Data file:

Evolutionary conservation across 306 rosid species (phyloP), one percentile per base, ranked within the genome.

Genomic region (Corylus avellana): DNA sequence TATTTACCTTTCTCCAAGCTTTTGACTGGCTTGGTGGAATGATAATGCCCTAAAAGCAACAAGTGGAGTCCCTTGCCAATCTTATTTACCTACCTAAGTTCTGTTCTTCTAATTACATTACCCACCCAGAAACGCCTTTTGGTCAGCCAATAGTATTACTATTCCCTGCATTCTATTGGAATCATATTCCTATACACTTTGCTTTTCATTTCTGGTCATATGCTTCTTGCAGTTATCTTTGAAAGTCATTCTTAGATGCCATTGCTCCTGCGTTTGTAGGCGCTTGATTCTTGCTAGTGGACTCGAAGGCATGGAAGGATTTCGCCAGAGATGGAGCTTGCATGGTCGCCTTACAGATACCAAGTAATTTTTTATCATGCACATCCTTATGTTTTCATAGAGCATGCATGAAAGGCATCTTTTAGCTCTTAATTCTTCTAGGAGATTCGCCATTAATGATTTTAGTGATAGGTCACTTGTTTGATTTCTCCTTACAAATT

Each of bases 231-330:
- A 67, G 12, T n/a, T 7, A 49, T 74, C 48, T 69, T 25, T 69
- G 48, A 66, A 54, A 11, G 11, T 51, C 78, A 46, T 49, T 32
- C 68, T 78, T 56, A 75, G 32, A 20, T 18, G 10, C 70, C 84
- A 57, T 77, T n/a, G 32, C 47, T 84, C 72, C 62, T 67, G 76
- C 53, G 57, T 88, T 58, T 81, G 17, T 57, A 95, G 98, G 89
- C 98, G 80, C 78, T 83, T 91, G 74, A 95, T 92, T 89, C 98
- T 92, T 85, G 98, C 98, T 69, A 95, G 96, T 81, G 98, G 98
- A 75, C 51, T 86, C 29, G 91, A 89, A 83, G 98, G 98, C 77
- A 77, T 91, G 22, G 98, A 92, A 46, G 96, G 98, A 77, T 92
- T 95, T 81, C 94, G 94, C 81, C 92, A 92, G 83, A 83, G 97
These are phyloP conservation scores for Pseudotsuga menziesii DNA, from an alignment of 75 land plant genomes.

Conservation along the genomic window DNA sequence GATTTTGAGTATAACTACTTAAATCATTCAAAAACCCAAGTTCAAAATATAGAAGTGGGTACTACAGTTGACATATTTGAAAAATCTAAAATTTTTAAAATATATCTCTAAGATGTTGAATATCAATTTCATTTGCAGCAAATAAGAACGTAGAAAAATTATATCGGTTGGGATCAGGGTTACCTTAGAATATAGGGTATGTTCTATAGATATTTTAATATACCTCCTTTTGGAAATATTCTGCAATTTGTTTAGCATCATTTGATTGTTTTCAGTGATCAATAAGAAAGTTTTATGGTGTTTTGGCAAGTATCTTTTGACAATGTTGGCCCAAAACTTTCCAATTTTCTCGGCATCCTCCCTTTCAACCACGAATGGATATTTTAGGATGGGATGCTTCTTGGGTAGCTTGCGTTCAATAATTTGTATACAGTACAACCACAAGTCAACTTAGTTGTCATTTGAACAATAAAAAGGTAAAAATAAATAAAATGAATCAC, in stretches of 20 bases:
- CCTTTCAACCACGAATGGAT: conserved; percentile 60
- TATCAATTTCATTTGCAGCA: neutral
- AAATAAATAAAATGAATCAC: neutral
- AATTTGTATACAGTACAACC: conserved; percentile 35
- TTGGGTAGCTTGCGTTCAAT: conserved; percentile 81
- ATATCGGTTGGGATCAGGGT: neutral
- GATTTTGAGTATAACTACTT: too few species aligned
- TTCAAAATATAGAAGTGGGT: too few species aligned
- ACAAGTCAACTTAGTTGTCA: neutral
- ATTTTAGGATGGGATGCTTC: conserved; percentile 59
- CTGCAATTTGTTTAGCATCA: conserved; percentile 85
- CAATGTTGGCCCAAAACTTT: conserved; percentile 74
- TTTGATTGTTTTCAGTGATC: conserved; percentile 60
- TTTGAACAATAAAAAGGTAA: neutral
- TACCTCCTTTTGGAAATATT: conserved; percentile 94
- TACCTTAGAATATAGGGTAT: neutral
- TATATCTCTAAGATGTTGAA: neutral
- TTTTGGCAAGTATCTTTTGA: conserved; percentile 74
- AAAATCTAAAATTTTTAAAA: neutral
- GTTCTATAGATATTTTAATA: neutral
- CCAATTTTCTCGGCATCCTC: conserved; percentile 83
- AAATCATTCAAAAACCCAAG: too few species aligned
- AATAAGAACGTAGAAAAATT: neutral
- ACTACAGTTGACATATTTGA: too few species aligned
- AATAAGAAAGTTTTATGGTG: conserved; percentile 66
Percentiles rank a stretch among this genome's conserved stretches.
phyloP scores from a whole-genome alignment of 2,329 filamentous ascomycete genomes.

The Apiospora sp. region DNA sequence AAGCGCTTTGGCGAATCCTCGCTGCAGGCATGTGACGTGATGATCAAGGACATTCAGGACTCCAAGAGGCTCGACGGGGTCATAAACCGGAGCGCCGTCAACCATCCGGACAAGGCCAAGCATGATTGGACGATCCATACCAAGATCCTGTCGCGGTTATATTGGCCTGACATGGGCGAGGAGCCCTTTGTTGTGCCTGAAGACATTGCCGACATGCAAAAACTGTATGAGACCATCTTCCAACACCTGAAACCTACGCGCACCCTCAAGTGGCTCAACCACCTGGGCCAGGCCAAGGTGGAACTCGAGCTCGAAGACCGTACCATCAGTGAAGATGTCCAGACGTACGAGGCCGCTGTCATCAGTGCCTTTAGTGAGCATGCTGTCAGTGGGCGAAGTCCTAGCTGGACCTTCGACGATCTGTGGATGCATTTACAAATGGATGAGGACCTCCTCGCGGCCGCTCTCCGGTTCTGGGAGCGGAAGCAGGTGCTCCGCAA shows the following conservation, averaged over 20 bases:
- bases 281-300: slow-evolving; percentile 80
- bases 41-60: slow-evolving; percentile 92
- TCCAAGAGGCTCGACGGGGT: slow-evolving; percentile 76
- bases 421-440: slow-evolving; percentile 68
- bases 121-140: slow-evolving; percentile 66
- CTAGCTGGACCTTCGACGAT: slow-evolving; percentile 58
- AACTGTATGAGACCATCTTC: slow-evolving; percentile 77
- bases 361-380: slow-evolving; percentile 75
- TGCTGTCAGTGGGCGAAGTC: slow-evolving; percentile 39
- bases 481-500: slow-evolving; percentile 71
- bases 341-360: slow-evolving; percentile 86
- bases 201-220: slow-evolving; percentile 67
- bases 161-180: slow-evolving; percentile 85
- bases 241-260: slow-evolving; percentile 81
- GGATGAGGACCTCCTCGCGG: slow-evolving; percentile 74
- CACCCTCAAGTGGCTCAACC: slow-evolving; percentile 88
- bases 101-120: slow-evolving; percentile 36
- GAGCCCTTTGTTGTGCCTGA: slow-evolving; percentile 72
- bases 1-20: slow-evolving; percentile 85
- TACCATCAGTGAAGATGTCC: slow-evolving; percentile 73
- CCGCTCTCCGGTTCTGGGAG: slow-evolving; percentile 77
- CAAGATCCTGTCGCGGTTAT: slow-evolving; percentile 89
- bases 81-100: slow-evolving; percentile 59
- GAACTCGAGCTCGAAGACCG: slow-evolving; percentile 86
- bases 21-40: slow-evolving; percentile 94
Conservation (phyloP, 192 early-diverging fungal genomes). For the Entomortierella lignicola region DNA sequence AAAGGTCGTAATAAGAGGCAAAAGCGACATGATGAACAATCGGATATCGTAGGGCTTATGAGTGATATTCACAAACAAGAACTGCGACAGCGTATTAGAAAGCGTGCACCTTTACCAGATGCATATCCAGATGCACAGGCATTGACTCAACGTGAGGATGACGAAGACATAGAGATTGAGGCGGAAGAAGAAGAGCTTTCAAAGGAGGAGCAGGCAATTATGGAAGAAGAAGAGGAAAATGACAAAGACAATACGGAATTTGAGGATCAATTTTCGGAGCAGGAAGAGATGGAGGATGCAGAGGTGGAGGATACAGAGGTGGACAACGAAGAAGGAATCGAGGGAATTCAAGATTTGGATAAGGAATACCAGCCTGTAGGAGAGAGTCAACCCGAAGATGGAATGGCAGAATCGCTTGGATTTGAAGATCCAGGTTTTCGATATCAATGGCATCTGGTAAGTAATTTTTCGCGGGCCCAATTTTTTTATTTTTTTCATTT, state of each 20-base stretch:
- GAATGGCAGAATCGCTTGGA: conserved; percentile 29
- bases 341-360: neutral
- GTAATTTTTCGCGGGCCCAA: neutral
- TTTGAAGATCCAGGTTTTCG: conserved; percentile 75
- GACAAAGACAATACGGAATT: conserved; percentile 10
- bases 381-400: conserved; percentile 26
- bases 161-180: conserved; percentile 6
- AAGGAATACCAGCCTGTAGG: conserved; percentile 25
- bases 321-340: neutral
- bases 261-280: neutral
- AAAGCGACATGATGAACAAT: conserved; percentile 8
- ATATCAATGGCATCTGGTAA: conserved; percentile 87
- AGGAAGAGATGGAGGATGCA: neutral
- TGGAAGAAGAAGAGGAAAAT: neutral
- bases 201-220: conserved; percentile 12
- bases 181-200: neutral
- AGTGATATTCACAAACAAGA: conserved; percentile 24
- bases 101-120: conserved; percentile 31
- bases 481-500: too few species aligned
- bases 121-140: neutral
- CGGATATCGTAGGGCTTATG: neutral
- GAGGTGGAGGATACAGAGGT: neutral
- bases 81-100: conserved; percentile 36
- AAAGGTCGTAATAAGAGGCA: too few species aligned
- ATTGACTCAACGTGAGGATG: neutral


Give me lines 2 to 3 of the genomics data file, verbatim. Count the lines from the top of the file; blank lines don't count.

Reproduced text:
Genomic region (Corylus avellana): DNA sequence TATTTACCTTTCTCCAAGCTTTTGACTGGCTTGGTGGAATGATAATGCCCTAAAAGCAACAAGTGGAGTCCCTTGCCAATCTTATTTACCTACCTAAGTTCTGTTCTTCTAATTACATTACCCACCCAGAAACGCCTTTTGGTCAGCCAATAGTATTACTATTCCCTGCATTCTATTGGAATCATATTCCTATACACTTTGCTTTTCATTTCTGGTCATATGCTTCTTGCAGTTATCTTTGAAAGTCATTCTTAGATGCCATTGCTCCTGCGTTTGTAGGCGCTTGATTCTTGCTAGTGGACTCGAAGGCATGGAAGGATTTCGCCAGAGATGGAGCTTGCATGGTCGCCTTACAGATACCAAGTAATTTTTTATCATGCACATCCTTATGTTTTCATAGAGCATGCATGAAAGGCATCTTTTAGCTCTTAATTCTTCTAGGAGATTCGCCATTAATGATTTTAGTGATAGGTCACTTGTTTGATTTCTCCTTACAAATT

Each of bases 231-330: